There has been some chatter this week among hockey pundits in Vancouver about whether Schneider might be the better starter for the playoffs, ahead of Luongo, who is great, but at times erratic. The pundits cite Schneider's impressive statistics, stronger than Luongo's, though registered in half the number of starts. Schneider, who is a restricted free agent after this season, dismissed talk his performances would usurp Luongo.



“We both respect the heck out of each other, and cheer each other on," said Schneider after the game. "Lu’s played great the last three games, and not to mention the entire year, basically. He’s clearly the guy who’s going to start it. If it’s necessary for me to hop in at some point, then so be it.”



In the third period, when Colorado showed some last-minute life, Vancouver’s offence delivered excellent defence. Early on, winger Alex Burrows made a diving, swinging poke check to clear the puck from the Vancouver zone. Near the midway point, winger David Booth swiftly skated back to snatch a pass that was about to set up a beauty scoring opportunity for Colorado.



Colorado, with the loss, remains in 10th in the West, as Calgary in 11th was shut out, at home, by L.A. Both the Avs and Flames could well be done for.



The Avs, their coach Joe Sacco said, “left everything on the ice. It’s a frustrating loss for everybody.”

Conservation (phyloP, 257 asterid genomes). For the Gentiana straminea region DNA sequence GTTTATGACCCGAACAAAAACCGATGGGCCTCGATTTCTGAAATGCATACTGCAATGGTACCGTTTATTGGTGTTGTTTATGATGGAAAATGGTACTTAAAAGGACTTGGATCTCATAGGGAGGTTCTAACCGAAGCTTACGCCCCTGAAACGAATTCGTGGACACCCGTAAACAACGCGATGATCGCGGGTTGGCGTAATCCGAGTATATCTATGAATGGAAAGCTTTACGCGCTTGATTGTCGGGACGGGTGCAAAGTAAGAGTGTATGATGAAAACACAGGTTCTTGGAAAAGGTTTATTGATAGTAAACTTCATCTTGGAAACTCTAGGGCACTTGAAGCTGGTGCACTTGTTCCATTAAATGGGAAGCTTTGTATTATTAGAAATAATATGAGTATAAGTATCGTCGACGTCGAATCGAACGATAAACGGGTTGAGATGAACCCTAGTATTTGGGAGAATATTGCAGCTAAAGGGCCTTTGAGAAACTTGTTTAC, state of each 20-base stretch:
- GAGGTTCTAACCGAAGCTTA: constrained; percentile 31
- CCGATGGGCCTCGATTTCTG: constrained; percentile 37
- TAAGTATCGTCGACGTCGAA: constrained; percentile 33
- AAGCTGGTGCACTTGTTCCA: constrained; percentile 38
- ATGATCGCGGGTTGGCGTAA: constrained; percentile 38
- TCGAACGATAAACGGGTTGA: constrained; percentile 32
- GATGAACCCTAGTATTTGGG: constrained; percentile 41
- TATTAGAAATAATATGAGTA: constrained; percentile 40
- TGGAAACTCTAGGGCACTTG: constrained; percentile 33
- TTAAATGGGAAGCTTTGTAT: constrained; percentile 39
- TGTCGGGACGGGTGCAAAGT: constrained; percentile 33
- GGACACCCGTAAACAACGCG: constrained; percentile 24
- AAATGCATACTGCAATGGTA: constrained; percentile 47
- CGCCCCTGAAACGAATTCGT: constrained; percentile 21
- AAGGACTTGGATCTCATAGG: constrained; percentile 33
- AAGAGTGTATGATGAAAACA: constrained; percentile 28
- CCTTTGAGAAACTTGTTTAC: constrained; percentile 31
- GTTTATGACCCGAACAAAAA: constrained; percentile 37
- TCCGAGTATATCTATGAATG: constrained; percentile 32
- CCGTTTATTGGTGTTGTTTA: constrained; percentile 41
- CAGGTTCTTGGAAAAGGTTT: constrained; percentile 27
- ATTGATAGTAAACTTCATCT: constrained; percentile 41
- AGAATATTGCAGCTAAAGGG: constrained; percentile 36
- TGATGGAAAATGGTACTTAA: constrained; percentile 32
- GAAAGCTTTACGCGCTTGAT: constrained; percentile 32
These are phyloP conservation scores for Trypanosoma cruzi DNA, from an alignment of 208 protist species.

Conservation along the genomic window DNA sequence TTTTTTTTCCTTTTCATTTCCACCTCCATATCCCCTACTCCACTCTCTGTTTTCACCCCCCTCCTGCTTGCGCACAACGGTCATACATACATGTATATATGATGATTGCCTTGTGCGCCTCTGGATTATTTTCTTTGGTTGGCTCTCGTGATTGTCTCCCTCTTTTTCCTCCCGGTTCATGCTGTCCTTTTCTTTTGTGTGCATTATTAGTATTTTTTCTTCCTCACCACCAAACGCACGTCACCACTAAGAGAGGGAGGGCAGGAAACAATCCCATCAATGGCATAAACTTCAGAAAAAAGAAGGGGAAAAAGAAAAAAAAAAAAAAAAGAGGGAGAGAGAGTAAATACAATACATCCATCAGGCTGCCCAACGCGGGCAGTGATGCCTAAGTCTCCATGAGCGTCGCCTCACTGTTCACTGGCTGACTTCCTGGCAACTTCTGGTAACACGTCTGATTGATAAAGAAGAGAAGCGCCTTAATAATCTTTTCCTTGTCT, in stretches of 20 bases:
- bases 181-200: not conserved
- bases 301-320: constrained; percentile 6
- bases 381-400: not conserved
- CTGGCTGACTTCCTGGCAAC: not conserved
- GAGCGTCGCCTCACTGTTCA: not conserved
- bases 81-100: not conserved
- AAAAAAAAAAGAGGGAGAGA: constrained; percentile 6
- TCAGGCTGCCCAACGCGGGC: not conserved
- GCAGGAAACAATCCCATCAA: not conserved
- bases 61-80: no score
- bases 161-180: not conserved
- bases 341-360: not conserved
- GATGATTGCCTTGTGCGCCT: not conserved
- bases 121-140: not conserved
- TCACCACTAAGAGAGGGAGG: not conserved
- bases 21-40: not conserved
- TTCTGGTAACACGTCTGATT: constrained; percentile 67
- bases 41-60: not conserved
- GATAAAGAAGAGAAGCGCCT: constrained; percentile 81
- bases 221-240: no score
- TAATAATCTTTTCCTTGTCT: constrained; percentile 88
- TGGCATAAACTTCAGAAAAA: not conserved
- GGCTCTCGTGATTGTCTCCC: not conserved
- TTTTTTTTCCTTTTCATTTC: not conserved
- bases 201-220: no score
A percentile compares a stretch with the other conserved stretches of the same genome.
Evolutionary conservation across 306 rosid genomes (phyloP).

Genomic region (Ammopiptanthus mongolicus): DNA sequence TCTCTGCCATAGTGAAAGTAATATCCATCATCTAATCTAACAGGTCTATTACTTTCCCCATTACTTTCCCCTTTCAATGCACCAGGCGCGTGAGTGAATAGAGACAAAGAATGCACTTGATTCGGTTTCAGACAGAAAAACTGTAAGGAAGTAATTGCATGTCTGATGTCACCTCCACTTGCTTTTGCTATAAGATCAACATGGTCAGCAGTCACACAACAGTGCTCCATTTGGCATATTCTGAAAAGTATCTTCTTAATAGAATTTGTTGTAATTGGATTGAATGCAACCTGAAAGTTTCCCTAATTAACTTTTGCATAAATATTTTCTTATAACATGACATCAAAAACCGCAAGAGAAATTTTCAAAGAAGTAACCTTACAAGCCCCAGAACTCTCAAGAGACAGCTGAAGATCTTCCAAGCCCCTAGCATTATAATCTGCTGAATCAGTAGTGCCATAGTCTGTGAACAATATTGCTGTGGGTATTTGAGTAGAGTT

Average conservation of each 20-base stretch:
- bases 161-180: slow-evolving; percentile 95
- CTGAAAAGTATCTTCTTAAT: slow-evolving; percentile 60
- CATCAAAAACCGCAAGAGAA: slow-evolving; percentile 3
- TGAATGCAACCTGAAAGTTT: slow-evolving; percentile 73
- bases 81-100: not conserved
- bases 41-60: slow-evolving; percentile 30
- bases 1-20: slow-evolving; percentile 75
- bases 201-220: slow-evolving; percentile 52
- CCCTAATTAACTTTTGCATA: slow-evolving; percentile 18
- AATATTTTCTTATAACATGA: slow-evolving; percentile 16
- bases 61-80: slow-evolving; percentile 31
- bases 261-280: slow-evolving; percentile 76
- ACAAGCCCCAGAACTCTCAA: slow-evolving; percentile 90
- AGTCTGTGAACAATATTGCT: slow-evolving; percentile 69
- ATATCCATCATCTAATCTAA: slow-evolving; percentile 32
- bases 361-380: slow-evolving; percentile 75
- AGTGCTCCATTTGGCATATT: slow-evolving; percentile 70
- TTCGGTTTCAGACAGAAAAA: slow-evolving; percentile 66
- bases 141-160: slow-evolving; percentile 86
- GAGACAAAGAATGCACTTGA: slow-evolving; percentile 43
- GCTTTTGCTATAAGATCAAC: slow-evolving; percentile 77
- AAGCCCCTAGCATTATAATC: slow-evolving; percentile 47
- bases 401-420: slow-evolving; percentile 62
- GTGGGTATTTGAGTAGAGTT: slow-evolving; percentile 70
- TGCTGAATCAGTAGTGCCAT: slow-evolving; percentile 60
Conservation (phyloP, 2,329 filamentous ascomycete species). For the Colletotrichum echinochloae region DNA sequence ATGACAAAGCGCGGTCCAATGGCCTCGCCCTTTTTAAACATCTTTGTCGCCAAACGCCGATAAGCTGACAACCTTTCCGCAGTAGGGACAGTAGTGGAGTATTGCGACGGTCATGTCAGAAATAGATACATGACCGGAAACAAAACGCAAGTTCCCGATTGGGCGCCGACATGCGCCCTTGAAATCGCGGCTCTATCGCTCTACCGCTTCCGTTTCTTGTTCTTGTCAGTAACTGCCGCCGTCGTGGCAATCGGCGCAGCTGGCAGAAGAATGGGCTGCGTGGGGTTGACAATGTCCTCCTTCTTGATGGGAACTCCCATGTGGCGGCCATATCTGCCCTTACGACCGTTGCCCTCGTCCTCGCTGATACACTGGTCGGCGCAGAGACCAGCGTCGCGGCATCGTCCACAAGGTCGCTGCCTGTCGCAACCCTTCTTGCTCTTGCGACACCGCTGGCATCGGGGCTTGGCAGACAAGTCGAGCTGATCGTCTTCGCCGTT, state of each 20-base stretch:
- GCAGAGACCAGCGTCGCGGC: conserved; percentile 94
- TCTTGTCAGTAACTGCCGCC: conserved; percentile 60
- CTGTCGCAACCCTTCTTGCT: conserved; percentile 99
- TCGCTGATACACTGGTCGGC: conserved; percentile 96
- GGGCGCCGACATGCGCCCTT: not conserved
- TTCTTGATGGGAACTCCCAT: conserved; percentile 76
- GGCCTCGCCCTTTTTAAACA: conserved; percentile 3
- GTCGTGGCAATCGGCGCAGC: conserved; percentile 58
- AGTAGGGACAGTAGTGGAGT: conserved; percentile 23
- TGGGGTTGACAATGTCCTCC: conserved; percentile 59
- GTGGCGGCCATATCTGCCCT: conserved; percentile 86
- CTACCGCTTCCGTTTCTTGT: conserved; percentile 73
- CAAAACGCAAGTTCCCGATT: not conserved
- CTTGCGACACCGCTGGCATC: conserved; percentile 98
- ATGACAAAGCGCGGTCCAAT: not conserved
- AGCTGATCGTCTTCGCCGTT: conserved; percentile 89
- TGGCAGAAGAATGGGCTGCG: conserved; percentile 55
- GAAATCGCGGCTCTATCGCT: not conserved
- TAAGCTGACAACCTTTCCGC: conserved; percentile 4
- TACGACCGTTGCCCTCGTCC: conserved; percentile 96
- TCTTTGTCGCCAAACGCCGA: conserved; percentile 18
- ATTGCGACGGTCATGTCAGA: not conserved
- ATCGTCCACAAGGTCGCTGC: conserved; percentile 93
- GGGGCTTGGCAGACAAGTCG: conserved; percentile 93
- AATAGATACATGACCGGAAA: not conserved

In the constant flux of the Western Conference table, the Kings’ win not only put them past Phoenix but in fact lifted them to seventh. It happened as Dallas beat Edmonton, to send the Stars to third with the lead in the Pacific Division, as the San Jose Sharks lost to Anaheim and fell back to eighth.





For Vancouver, its No. 2 perch in the West is assured, and the Presidents’ Trophy remains within reach, as the Canucks’ 103 points put the team just two points behind New York and St. Louis. Yet the critics are deeply uneasy. The latest crisis: the team isn’t scoring goals. Last year, Vancouver led the league, with 3.15 goals a game. Production is 2.93 this season, which ranks seventh - but the team’s output has faded in the past several months. In the last six games, Vancouver’s scored seven in regulation. Captain Henrik Sedin, with 13 goals, hasn’t scored in more than two months and is on pace for his lowest total in five years. Ryan Kesler, hampered by injury early in the year, has about half the goals of last season. Leading goal getter Daniel Sedin is out indefinitely with a concussion.

When asked whether it was better to win 1-0 or 4-3, Henrik Sedin was quick with a simple answer: "If you win, it's perfect." Still, he insisted, "I know we're going to score goals, eventually."

At the end, wins count for as much as they always have. And while it’s often not fun to watch, Vancouver president and general manager Mike Gillis warns this is the new normal. This week he said his trade-deadline moves were to adapt to the latest iteration of the NHL, low scoring, grinding, not unlike the league before the lockout.

“We’re going to have to learn to win games 1-0 all the time, and that’s the way it’s going to be,” Gillis told Team 1040 radio on Tuesday. “There’s not going to be a lot of goal scoring.”

Follow on Twitter: @davidebner